Sun, Apr 07, 2013 - Page 3 News List

INTERVIEW: Hau on why opinion polls better than a referendum

Following his proposal to let the fate of the Fourth Nuclear Power Plant in New Taipei City’s Gongliao District be decided by a public opinion poll, instead of through a national referendum, as suggested by President Ma Ying-jeou’s administration, Taipei Mayor Hau Lung-bin, in a recent interview with ‘Liberty Times’ (the sister newspaper of the ‘Taipei Times’) reporter Tzou Jiing-wen, called on the government to put a halt to the power plant’s construction should a majority of the public continue to lean toward suspending the project

LT: Since completing the construction of the Fourth Nuclear Power Plant is a policy endorsed by the Ma government and the Chinese Nationalist Party (KMT), you must be under a lot of pressure. How are you holding up?

Hau: Having a bit of a background in science, I know that every step in the scientific method must be carried out with extreme caution to ensure the accuracy of an experiment’s results.

Because my past academic research has focused largely on the use of radiation for food preservation, I believe that — under strict supervision — radiation can be applied safely in many areas of everyday life. Therefore, I have always been a stalwart supporter of using radiation for purposes such as the generation of electricity.

However, in light of the escalating controversy over nuclear energy and the Fourth Nuclear Power Plant, I conducted further research into the matter and have not yet read any information that convinces me that the plant is safe. I have doubts about the safety of nuclear energy as a whole, as does the majority of the public.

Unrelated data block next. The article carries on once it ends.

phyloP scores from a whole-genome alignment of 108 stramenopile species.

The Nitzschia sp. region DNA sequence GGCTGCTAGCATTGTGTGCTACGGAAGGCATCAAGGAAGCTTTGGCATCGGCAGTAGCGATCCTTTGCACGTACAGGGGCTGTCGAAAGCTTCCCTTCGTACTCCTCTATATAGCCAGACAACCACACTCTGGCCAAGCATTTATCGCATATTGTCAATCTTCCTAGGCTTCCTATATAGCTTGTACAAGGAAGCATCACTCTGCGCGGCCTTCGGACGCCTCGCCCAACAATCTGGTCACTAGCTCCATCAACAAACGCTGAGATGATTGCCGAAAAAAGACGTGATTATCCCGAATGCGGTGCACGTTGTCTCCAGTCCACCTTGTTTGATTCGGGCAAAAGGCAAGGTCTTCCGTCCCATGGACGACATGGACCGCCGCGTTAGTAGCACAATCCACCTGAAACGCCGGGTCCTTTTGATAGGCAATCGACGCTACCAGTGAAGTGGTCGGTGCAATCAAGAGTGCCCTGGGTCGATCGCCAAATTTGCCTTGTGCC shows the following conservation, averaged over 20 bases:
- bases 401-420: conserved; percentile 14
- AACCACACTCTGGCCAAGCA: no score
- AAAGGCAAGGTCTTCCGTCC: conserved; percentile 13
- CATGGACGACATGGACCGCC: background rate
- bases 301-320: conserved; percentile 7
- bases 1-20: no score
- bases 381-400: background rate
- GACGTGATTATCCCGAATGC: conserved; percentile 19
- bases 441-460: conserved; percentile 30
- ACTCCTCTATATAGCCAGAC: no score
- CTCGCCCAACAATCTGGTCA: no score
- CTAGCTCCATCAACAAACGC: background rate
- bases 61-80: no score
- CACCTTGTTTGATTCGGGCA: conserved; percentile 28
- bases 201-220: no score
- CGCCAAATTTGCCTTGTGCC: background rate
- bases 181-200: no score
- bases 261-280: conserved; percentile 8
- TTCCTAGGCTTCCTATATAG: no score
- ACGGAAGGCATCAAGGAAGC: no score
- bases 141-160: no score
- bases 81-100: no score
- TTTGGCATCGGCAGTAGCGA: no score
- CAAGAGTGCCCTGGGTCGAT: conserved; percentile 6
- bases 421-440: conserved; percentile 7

There are people criticizing me over what they say is my about-face on nuclear power, but the power plant did not pose such a safety hazard when I threw my support behind it as it does today.

As a supporter of applied radiation, my core guiding principle for nuclear power is to ensure it can be used safely. Without guranteed safety, we do should not use nuclear energy, and that doesn’t have any bearing on party policies or that of the government’s.

LT: Your actions have been interpreted by some as a bid to accrue more power. What is your opinion on this?

Hau: However I react [to the nuclear energy controversy], all my moves would be considered to be politically motivated. All I can do is act on what I believe, say what I think and not let the voices of others change that.

The Fourth Nuclear Power Plant project is a matter of people’s livelihoods, not a matter of politics.

I hope that when people deliberate on issues pertaining to the plant, they can rise above political considerations and do not let their affiliations cloud their judgement.

When looking at the issue, we must take into account whether the power plant, as a public facility, is safe enough and whether the people trust those who operate it, because letting the matter turn into a pretext for political parties to mobilize sectors of society would be a setback in the development of the nation’s democracy.

Translated by staff writer Stacy Hsu

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